Silvia Del Din

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Gait is an important clinical assessment tool since changes in gait may reflect changes in general health. Measurement of gait is a complex process which has been restricted to the laboratory until relatively recently. The application of an inexpensive body worn sensor with appropriate gait algorithms (BWM) is an attractive alternative and offers the(More)
Clinical assessment scales to evaluate motor abilities in stroke survivors could be used to individualize rehabilitation interventions thus maximizing motor gains. Unfortunately, these scales are not widely utilized in clinical practice because their administration is excessively time-consuming. Wearable sensors could be relied upon to address this issue.(More)
Recent work has identified subdomains (tests) of physical capability that are recommended for assessment of the healthy ageing phenotype (HAP). These include: postural control, locomotion, endurance, repeated sit-to-stand-to-sit and TUG. Current assessment methods lack sensitivity and are error prone due to their lack of consistency and heterogeneity of(More)
OBJECTIVES The aims of this study were to (i) investigate instrumented physical capability (iCap) as a valid method during a large study and (ii) determine whether iCap can provide important additional features of postural control and gait to categorise cohorts not previously possible with manual recordings. STUDY DESIGN Cross-sectional analysis involving(More)
Gait is a sensitive biomarker of decline in both cognitive and physical function. Therefore, the collection of gait data is an important feature of clinical assessments. Accelerometer-based body worn sensors are quickly becoming the preferred tool for assessing gait because they are small, useable in a wide variety of settings, offer more continuous(More)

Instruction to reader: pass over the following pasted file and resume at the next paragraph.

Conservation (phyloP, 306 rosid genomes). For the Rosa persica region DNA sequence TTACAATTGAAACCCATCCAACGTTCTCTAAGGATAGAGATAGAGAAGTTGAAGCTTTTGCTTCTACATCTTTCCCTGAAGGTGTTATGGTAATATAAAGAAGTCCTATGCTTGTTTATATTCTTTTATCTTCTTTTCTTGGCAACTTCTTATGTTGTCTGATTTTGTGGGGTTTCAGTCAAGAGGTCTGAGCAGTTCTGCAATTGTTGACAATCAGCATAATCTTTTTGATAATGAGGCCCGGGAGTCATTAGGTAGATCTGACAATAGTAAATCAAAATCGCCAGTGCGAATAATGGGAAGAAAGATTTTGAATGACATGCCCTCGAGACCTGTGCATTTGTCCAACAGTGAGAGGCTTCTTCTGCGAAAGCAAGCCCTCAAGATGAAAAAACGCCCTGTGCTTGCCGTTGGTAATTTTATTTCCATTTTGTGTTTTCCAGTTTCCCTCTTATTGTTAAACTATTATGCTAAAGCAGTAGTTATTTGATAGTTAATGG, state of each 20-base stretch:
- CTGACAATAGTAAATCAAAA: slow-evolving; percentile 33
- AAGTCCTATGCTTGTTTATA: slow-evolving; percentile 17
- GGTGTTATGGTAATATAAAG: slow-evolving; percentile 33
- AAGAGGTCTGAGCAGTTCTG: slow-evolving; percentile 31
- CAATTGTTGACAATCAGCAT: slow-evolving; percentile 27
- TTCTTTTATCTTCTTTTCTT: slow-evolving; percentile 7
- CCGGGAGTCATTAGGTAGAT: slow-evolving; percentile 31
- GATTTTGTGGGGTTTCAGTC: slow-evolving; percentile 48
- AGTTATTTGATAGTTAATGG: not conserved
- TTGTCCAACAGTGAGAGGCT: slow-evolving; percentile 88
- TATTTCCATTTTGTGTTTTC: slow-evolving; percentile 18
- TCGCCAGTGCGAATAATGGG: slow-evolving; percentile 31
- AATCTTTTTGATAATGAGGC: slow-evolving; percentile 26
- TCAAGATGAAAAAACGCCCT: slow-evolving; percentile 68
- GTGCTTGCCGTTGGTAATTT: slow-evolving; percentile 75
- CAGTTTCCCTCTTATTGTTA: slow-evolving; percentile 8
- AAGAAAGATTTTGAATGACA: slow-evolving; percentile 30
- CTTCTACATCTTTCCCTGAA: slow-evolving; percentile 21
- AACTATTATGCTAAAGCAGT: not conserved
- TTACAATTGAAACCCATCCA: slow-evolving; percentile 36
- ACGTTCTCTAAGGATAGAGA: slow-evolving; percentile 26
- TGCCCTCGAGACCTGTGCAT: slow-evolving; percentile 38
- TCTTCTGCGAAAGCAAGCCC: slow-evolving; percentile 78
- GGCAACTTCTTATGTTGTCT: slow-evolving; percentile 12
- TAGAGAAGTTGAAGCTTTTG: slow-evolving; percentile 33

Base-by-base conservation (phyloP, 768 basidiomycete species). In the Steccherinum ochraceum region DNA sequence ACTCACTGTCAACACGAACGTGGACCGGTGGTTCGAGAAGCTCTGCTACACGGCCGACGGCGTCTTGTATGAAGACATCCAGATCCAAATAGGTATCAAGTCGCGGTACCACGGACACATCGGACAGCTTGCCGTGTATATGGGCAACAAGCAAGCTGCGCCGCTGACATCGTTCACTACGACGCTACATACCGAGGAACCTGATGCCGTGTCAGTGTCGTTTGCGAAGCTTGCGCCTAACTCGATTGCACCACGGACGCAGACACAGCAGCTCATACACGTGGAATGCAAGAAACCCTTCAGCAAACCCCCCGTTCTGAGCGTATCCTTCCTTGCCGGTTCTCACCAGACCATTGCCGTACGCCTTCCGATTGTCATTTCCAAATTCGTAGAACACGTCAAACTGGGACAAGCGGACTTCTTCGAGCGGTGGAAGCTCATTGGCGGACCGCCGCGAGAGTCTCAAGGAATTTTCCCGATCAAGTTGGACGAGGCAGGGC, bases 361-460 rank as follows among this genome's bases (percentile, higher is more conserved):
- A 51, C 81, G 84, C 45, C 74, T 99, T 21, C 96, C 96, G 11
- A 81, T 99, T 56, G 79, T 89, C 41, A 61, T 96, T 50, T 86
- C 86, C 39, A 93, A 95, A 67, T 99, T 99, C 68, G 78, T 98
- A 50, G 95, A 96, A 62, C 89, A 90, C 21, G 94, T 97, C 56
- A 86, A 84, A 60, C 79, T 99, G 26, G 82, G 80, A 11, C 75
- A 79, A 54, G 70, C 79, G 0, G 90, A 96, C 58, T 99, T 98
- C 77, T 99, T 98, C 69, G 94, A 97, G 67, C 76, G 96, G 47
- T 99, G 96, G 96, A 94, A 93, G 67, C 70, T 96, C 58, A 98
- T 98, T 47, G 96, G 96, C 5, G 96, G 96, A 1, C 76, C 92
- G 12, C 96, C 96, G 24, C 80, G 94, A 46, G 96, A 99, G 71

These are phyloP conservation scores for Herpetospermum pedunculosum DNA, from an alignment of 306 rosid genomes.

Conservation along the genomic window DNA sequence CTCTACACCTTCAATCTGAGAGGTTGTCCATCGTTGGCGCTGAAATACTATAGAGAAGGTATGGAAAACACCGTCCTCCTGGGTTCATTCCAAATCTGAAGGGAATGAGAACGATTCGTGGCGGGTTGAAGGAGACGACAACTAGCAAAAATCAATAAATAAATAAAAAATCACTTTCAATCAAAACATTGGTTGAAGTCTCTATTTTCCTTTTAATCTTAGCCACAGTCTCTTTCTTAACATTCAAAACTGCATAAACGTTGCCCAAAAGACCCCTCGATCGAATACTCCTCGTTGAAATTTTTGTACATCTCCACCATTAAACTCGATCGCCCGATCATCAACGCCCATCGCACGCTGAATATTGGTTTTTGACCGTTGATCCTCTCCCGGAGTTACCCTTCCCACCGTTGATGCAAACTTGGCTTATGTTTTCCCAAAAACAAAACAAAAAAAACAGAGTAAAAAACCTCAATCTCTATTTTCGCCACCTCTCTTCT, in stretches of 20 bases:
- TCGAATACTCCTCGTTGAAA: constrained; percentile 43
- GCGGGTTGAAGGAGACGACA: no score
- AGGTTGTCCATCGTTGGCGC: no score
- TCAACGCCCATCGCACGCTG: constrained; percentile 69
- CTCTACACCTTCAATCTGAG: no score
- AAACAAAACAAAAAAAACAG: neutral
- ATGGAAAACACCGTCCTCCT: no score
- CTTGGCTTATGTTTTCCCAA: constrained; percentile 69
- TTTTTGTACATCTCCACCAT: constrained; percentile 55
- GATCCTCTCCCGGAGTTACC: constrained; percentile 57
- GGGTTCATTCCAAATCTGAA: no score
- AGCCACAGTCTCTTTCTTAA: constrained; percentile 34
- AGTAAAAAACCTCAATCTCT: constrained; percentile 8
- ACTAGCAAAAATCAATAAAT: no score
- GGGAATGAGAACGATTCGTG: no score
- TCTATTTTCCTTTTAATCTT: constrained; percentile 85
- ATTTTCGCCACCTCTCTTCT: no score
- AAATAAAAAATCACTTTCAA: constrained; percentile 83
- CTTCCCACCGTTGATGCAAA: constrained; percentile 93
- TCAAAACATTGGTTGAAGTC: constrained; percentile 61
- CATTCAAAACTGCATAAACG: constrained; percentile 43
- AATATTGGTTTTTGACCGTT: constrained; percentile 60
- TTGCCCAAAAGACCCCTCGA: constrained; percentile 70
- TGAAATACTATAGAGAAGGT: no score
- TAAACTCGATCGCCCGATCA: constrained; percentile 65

BACKGROUND Age-associated motor and cognitive deficits increase the risk of falls, a major cause of morbidity and mortality. Because of the significant ramifications of falls, many interventions have been proposed, but few have aimed to prevent falls via an integrated approach targeting both motor and cognitive function. We aimed to test the hypothesis that(More)
Wearable technology comprises miniaturized sensors (eg, accelerometers) worn on the body and/or paired with mobile devices (eg, smart phones) allowing continuous patient monitoring in unsupervised, habitual environments (termed free-living). Wearable technologies are revolutionizing approaches to health care as a result of their utility, accessibility, and(More)
Ankylosing spondylitis is a major chronic rheumatic disease that predominantly affects axial joints, determining a rigid spine from the occiput to the sacrum. The dorsal hyperkyphosis may induce the patients to stand in a stooped position with consequent restriction in patients’ daily living activities. The aim of this study was to develop a method for(More)
The ability to walk independently is a primary goal for rehabilitation after stroke. Gait analysis provides a great amount of valuable information, while functional magnetic resonance imaging (fMRI) offers a powerful approach to define networks involved in motor control. The present study reports a new methodology based on both fMRI and gait analysis(More)
Diabetic peripheral neuropathy (DPN) causes motor control alterations during daily life activities. Tripping during walking or stair climbing is the predominant cause of falls in the elderly subjects with DPN and without (NoDPN). Surface Electromyography (sEMG) has been shown to be a valid tool for detecting alterations of motor functions in subjects with(More)